FOREIGN and Caricom Affairs Minister Dennis Moses has expressed condolences to the people of The Bahamas after the devastation of Hurricane Dorian on September 1.
He was speaking on Friday at the 22nd Intersessional Preparatory Meeting for the 25th Ordinary Meeting of the Association of Caribbean States (ACS) Ministerial Council held at the Hyatt Regency, Port of Spain.
The hurricane caused an estimated US $7 billion in damage and killed at least 64 people, 11 on Grand Bahama and 54 on the Abaco islands.
Moses said he was pleased to note that Grand Bahama island was back to business and was welcoming travellers and cruise ships. He added, however, Abaco islands had particular difficulties.
"In time, it too will rebound."
TT has donated US$500,000 to the Bahamian government towards the cost of medicine and other emergency supplies and sent a 100-strong contingent of soldiers, sailors, airmen and T&TEC technicians which provided aid to the civil powers by securing spaces, being involved in the distribution of relief supplies, and an assessment of the levels of damage to assist the Government in its efforts to rebuild. The contingent spent a month and returned in early October.
Moses also spoke of the ACS's commitment to tackle climate change. He said the challenges of climate change were becoming more apparent and there were incidents of extreme weather events affecting small island developing states.
On the Caribbean Sea Moses said there is a need to promote the principle of integrated management. He said the threats to the sustainability of the Caribbean Seas included sargassum, the invasive lion fish and coastal erosion.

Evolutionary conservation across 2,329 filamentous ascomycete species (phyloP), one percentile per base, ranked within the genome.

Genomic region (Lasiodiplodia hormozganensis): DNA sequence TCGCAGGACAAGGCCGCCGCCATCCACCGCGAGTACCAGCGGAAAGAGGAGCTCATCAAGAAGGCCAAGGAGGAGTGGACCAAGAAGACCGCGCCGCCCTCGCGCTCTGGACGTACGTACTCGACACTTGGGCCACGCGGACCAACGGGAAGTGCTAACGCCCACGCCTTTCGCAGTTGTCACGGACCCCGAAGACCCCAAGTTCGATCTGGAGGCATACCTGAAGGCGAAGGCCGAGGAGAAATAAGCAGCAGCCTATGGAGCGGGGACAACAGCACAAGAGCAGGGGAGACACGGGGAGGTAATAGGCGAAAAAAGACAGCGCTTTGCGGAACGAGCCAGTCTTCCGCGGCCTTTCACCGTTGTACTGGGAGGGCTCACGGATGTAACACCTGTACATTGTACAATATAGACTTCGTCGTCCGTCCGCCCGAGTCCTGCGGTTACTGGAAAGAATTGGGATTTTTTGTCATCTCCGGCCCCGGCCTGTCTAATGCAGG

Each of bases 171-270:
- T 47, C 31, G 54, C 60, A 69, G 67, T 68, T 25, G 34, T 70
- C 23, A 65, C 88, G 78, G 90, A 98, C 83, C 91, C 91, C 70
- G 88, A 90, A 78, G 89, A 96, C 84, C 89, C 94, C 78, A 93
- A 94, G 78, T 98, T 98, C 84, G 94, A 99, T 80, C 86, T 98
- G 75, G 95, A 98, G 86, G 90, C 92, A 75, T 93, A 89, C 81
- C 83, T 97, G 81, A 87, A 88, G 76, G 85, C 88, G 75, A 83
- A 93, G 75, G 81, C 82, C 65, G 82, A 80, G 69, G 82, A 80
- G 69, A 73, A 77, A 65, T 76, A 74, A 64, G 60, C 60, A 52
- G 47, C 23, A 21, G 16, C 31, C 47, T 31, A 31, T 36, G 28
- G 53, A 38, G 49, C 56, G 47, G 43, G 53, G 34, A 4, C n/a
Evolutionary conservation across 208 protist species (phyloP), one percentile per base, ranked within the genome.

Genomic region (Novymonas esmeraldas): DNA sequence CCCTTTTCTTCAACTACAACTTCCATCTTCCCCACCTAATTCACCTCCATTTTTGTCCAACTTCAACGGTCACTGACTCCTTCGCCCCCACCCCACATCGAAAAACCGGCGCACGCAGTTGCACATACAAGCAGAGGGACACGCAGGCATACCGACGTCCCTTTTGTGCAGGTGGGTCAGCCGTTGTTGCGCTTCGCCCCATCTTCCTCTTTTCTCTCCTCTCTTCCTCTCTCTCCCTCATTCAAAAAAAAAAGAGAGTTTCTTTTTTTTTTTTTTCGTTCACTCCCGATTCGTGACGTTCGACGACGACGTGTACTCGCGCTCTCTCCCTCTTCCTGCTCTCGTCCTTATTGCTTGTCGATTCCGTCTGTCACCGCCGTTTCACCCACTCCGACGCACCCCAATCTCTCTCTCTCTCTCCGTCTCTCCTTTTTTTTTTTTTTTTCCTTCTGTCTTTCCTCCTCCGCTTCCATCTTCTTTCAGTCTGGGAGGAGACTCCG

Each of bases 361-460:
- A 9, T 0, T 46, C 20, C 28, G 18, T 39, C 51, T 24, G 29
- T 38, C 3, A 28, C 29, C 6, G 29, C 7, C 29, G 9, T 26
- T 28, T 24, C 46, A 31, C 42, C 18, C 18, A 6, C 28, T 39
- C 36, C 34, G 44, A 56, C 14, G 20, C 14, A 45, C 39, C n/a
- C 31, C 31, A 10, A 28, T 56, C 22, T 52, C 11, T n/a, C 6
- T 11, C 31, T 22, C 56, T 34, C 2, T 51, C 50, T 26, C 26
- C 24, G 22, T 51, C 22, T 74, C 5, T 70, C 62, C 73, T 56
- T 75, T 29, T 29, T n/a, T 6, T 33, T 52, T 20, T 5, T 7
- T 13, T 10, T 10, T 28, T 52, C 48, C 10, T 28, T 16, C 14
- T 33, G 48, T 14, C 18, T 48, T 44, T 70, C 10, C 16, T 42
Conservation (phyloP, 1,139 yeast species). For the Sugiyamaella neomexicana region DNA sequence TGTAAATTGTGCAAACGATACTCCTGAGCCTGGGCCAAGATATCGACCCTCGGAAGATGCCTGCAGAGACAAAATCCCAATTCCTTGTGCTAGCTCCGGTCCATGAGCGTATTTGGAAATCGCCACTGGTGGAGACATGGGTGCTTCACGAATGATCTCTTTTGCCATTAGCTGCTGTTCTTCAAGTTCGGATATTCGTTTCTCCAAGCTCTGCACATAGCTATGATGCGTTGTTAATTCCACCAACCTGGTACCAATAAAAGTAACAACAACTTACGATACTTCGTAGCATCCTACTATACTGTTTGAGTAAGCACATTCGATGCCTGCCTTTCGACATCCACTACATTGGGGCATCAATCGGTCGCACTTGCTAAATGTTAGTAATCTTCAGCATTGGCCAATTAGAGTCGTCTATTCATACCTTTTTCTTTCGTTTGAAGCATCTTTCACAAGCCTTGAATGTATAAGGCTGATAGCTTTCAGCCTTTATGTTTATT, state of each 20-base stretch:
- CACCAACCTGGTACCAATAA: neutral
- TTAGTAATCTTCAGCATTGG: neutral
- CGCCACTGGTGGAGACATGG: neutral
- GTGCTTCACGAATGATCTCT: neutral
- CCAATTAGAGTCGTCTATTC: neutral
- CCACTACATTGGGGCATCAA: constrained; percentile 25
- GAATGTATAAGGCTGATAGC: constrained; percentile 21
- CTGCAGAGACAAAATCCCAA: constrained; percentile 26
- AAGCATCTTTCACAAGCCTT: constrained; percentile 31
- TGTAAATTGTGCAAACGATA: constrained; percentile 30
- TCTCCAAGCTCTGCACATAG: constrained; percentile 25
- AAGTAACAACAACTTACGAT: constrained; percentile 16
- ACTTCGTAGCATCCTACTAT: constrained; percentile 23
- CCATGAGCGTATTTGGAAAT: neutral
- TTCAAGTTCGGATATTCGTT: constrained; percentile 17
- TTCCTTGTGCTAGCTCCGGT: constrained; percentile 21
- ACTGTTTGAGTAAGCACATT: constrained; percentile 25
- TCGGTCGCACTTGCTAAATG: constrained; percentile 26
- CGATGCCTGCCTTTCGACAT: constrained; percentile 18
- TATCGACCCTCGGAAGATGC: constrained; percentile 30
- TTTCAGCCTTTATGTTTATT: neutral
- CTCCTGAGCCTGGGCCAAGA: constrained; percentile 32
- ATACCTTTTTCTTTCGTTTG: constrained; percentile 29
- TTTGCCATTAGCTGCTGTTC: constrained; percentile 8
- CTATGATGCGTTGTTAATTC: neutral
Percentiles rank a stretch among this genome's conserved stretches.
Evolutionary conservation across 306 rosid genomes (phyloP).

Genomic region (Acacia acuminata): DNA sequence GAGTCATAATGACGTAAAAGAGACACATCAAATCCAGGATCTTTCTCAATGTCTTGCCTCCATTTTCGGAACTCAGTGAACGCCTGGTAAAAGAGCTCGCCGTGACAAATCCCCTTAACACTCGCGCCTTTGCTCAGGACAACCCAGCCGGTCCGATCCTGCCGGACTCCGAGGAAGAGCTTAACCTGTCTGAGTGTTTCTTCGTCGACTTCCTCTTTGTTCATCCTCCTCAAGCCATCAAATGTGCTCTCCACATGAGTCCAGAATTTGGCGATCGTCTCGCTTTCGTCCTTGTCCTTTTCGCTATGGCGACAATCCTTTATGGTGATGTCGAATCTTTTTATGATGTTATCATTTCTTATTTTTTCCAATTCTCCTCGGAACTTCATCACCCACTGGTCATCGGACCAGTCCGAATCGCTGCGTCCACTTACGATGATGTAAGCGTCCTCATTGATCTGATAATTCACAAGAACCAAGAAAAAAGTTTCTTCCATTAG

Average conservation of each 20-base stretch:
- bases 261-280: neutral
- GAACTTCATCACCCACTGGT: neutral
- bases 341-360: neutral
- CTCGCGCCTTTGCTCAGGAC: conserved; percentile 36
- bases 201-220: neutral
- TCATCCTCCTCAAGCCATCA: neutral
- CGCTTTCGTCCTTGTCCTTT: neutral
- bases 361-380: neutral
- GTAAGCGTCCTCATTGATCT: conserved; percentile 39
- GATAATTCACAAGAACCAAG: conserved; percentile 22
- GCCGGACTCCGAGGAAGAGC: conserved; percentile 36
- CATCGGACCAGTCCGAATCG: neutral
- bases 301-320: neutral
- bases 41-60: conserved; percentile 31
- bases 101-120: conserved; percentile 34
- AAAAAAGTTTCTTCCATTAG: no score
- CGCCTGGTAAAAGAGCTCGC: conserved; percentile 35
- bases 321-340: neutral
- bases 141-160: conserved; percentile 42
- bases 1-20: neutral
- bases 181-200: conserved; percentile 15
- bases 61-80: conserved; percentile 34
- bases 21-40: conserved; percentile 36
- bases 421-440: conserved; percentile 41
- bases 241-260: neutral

He congratulated Barbados on the tremendous effort put forth in assuming chairmanship of the ministerial council. He said he was confident of Barbados' ability to steer the organisation forward. He also congratulated ACS on the 25th anniversary of its establishment.
ACS secretary general Dr June Soomer said the meeting took place just over a month after the global community gathered in New York to review global commitments as it regards addressing the threats posed by climate change, financing development and advancing the small island developing states agenda as outlined in the SAMOA (Small Island Developing States Accelerated Modalities of Action) pathway.
She said the charged agenda of this high level meeting spans administration, technical and political matters, from budget and staffing issues, to project updates, financial regulations and applications for membership. She added it required and will receive consultation in the spirit of cooperation and with a view to concerted action.
"The sustainable development of the Greater Caribbean, the preservation and protection of our Caribbean Sea and the civilisation that it cradles, demands nothing less. As we advance through this agenda, I will urge only that in all our discussions, we guard foremost in our minds our collective responsibility to take decisions that do not render even more precarious the situations of those in our societies who are already vulnerable. Moreso, I challenge us to take decisions that reduce their vulnerabilities that much more. To be inclusive, progressive, creative, and bold on their behalf. Only then can this greater Caribbean civilisation be the greatest it can be."
The ACS ordinary meeting will be held in Barbados in March.